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Herbalife Online Fraud: A Web Analyst's Perspective

|Includes: Herbalife Ltd. (HLF)

Disclosure: I have no position on HLF stock.

Note: SEO = Search Engine Optimization

In Herbalife's self-narrative, just a handful of experts and anti-MLM zealots have suggested a correlation between multilevel marketing companies and scams. If monthly consumer search volume data from Google showed Herbalife's self-narrative to be a complete hoax, what would be implied about the company's ability to report the facts about itself? Further, if Herbalife used fake Seeking Alpha accounts to pose as pyramid scheme experts in the online discussion of its own stock value, would it support the accusation that the company relies on the use of deception? What if Herbalife had also put up a fleet of websites and fleet of deceptive YouTube videos designed to misinform consumers when they asked the most common questions about Herbalife on Google and Bing? If all of this were true, what would be implied about Herbalife's relationship with unfair and deceptive business practices?

Before starting an SEO and analytics consulting firm, I worked as a web analyst for The Integer Group, an international marketing agency whose clients include Starbucks, Michelin and Pepsico. In analytics departments of agencies that size, important tasks include the identification of paid/fake social media accounts that a client's competitors may employ, the measurement of consumer search volume for branded keywords and the analysis of competitors' SEO strategies.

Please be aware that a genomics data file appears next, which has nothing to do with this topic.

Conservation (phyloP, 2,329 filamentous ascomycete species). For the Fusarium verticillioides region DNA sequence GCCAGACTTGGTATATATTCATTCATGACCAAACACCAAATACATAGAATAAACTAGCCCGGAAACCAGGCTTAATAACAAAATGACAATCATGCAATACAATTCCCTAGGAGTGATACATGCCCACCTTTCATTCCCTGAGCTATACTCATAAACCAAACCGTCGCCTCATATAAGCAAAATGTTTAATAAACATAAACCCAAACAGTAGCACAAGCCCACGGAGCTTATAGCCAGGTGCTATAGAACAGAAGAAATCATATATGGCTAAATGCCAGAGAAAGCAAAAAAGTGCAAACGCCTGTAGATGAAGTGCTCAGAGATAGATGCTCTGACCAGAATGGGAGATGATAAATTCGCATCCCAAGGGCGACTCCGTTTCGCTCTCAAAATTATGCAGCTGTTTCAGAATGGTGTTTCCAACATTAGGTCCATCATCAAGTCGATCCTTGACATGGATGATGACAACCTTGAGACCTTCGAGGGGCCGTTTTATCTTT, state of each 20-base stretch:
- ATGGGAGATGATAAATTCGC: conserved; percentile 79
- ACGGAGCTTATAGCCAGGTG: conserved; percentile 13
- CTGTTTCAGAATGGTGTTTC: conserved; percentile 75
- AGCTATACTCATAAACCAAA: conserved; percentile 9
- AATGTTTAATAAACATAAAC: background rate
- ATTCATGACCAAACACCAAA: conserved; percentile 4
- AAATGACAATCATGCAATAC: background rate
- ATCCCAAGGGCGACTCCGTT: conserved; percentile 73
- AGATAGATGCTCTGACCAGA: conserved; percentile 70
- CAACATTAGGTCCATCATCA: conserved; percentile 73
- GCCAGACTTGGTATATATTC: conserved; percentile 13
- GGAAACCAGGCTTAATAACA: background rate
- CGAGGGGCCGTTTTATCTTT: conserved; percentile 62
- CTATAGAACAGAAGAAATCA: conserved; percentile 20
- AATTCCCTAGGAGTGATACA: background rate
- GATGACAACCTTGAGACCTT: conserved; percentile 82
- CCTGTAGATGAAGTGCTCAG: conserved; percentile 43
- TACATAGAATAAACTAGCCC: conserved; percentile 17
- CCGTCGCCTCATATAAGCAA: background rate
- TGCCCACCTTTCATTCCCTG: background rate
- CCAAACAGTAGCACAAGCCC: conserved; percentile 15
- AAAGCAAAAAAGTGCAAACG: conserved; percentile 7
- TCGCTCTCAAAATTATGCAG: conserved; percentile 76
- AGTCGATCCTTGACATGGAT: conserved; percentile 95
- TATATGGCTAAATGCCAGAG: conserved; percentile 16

Herbalife SEO report

Let's start by debunking the myth that only experts and zealots associate multilevel marketing companies like Herbalife with scams. To do this, we'll look at the scam related searches that US consumers run on Google:

To the left hand side of the graph are multilevel marketing companies and to the right are non-MLMs.

According to this data, when US consumers search the name of a company and the word "scam," they are between 160 and 660 times more likely to be searching for an MLM than a non-MLM. In the perception of US consumers with internet access, there is a strong correlation between MLM companies and scams. The data show that multilevel marketing companies like Herbalife are suspected of being frauds by the general US public, not just by experts. Herbalife's narrative has been a hoax. Let's confirm by drilling down and comparing US consumer searches run on Herbalife to those run on GNC:

US Average Monthly Scam Searches for Herbalife vs. GNC